In Spring 2017, students in the course “What Writers Matter? Multiculturalism in American Literature” spent the semester reading works by multicultural writers, studying how the American literary canon was formed, and understanding the debates surrounding its radical expansion in the 1990s. For their final project, these students researched the archives of the Carlisle Indian School Digital Resource Center in an effort to uncover the forgotten voices of the Native American students who attended the industrial school in Carlisle, Pennsylvania.
The Carlisle Indian Industrial School was founded in 1879 by Richard Henry Pratt, a soldier who fought in the Civil War and then against Native Americans on the frontier. Pratt determined that the best way to solve the “Indian Problem” was to take native children, remove them from their families and tribes, and send them to a boarding school education that stressed English language learning, Christianity, and assimilation to white ways. In so doing, the students would evolve from “savage Indians” to “civilized” members of American society.
The student voices included in this project were discovered in the digital archives. As part of the curriculum, the Carlisle Indian School published multiple periodicals over the years. The students served as writers, printers, and typesetters. In addition, the school kept copies of letters written between students and parents, and parents and administrators. To compile this anthology, the researchers perused publications like The Indian Helper, The Red Man and Helper, The Indian Craftsman, and The Carlisle Arrow as well as personal letters saved in student files. As a result, this project includes writings in many genres: letters, a love story, a saint’s tale, origin stories, a trickster tale, a memoir, among others.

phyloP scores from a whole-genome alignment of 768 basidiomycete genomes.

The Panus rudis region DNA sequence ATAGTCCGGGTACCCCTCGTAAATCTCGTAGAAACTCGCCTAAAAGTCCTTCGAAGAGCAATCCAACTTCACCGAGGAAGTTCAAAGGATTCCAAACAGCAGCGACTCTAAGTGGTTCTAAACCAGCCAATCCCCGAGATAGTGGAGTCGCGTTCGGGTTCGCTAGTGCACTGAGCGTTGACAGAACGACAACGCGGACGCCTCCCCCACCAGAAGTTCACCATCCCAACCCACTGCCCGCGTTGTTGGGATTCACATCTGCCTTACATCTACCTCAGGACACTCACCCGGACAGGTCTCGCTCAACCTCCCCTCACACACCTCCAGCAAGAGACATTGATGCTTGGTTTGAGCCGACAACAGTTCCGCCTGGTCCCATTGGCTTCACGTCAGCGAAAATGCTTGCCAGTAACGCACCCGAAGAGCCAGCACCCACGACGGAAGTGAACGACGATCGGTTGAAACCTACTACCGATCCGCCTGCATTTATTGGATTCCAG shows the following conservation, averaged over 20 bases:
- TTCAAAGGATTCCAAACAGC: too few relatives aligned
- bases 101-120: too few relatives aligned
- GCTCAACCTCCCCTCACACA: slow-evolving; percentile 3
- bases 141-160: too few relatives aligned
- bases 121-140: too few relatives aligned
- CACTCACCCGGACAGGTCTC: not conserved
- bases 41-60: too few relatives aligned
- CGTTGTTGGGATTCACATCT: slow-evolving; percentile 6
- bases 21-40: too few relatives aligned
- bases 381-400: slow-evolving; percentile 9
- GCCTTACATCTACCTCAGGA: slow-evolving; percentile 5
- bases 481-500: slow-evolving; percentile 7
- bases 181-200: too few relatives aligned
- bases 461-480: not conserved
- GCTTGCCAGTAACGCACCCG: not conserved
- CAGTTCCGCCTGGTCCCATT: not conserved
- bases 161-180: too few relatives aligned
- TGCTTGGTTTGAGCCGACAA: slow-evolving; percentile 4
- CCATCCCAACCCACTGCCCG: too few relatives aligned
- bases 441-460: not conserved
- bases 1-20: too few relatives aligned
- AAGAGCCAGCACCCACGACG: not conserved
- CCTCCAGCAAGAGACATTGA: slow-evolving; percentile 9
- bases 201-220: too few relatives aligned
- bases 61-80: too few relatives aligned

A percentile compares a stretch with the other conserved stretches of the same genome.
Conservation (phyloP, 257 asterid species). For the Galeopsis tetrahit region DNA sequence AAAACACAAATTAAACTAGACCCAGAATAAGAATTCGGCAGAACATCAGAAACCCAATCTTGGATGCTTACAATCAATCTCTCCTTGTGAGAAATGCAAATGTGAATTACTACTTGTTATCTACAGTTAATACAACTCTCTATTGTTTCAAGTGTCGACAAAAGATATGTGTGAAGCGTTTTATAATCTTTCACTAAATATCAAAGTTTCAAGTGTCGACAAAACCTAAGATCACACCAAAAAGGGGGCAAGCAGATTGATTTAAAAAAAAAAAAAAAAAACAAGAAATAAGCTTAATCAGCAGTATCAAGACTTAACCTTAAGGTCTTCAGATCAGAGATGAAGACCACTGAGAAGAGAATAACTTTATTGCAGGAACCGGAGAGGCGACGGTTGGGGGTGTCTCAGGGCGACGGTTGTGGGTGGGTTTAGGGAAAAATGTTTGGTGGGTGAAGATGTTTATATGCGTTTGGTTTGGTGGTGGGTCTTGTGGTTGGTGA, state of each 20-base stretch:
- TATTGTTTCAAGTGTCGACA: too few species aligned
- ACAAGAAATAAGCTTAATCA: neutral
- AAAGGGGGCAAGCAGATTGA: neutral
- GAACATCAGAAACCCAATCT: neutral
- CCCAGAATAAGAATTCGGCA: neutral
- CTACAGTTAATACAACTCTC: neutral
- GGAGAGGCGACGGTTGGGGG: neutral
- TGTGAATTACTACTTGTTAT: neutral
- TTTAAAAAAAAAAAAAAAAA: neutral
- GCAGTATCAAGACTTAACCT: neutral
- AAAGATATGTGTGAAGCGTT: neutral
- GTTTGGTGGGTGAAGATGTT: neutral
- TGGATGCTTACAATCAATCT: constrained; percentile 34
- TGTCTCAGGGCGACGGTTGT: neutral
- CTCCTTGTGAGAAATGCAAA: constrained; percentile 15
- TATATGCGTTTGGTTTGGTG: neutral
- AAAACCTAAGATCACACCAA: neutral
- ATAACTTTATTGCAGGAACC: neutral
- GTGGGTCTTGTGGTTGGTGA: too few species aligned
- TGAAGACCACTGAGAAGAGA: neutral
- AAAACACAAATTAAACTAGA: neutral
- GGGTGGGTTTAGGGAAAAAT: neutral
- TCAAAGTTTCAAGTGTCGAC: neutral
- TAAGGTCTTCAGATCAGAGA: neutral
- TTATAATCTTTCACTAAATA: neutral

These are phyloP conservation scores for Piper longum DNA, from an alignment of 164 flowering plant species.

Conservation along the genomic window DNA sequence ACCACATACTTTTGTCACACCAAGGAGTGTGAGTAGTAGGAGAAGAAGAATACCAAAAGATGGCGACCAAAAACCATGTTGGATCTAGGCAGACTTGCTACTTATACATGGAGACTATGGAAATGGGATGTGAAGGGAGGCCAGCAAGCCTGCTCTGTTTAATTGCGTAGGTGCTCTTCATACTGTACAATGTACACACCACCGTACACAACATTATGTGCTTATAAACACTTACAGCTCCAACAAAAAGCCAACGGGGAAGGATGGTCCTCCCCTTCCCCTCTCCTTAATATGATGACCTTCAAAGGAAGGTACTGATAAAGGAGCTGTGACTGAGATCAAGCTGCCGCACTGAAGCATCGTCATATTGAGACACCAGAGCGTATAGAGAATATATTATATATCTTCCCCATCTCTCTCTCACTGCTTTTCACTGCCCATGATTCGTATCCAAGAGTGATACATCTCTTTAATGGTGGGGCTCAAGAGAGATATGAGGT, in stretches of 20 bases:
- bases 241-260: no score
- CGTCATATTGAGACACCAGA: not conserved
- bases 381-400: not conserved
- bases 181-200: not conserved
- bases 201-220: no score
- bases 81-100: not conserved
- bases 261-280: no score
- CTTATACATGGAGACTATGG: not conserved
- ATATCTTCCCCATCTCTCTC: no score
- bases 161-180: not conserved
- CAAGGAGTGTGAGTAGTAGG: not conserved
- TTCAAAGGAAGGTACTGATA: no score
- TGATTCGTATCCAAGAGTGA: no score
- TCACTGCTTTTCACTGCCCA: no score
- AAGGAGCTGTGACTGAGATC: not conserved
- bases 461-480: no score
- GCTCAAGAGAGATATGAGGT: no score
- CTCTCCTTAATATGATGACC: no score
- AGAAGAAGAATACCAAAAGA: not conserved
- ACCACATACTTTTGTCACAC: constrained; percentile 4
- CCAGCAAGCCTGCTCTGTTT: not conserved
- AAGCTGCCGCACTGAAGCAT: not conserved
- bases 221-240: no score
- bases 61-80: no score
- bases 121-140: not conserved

The researchers who created this website faced an interesting challenge. According to literary scholar Amelia V. Katanski in her book Learning to Write “Indian”: The Boarding School Experience and American Indian Literature, the writings that were printed by the Carlisle Indian School Press were tightly “regulate[d] representations of Indian identity.” School officials constructed “an ‘Indian voice’ that ventriloquized the social evolutionism and assimilationism of Pratt and his cohorts.” As the researchers began this project, they were tasked with finding any voices that challenge, subvert, or complicate social evolutionism or assimilationism.
As the student researchers combed through the archives and shared their findings with each other, they soon discovered a range of voices, which they placed into four different categories. Assimilators are writers who espouse Pratt’s philosophies and values. Resistors are writers — the rebels and runaways — who criticized the school and its methods. Tribal Educators are students who shared tribal stories, some of which resonated and dialogued with the Carlisle Indian School’s values and philosophies. The Conflicted are writers who at times tried to fit into the school culture and at other times resisted.
Each link on this website includes direct access to the primary text, biographical information about the writers, historical and cultural context about the piece, critical commentary, and suggestions for further reading.